Studies indicate that human beings are better able to handle challenges early in the day, and that peak energy and alertness for most of us is at 8 a.m. Really.
Also, fewer interruptions at that time. This isn’t to say you can’t effectively handle large tasks later; as every planner knows, you often have no choice. The long-term odds of success, however, favor you when you take on the day’s biggest challenge as early as you can — perhaps as the very first thing.
Just what you want to read first thing on a Monday morning, right?
Still, if you’re like many meeting professionals, you do do your best work in the morning. To work even better, try this. When composing a to-do list — regardless of how you order the items — identify the vital challenge you face that day, circle it or draw an arrow from it to the top of the page. Make it clear that this is your first priority. Then clear away any minor hurdles that might impede your ability to get started.
Own your space
Should you rearrange your workspace accordingly? Then do so, not to stall, but because you’ll be making logistical changes that help your performance.
Do you need to tell others that you shouldn’t be distracted? Do so. Clear stretches of time are your best chance to be productive, especially when taking on something new, something that requires highly creative thinking or something that’s unfamiliar.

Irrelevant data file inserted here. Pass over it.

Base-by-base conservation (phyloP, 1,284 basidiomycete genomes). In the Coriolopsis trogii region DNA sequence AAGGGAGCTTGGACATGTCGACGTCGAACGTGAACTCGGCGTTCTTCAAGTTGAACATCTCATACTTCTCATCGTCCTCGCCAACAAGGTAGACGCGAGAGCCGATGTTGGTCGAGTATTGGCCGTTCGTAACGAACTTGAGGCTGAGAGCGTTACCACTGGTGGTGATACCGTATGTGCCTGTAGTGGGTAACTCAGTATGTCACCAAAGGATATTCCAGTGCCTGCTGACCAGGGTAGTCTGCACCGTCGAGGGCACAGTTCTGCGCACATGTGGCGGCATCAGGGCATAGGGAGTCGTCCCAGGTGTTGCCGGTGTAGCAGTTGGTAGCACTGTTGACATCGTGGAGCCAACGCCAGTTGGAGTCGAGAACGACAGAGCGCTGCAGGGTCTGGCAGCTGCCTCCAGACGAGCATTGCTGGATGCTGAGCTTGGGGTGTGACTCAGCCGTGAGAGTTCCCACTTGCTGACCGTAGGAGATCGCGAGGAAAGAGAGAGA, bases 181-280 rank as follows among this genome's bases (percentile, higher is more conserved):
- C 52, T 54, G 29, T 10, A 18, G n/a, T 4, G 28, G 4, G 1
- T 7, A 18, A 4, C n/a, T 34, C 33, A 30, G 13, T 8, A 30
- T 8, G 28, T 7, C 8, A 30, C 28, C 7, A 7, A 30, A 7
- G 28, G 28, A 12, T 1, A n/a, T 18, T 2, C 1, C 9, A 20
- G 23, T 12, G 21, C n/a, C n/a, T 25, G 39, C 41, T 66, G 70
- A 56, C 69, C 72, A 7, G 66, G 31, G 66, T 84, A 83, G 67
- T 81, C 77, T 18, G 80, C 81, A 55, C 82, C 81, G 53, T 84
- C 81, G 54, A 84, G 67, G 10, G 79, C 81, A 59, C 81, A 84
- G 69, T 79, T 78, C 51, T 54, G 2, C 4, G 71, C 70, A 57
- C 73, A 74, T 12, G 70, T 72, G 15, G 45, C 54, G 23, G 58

Each distraction, however fleeting, can turn into a full-fledged interruption. Interruptions in and of themselves aren’t so bad and, on average, last only minutes. The problem: A typical interruption leads to other activities that can last up to 25 minutes.
You’re more likely to be distracted as the day goes on versus early in the morning. So you have good reason to attack your biggest to-do’s as early as you can. Then, no matter how difficult the challenge was, the whole day tends to go better.
Major victories early in the day have a way of affecting the rest of the day. Freed from the psychological baggage of handling the task, as well as the mental and physical effort necessary to do so, you almost automatically consider, “What other great things can I accomplish today?”
What other tips can you share for early-morning productivity? Please use the comment box below.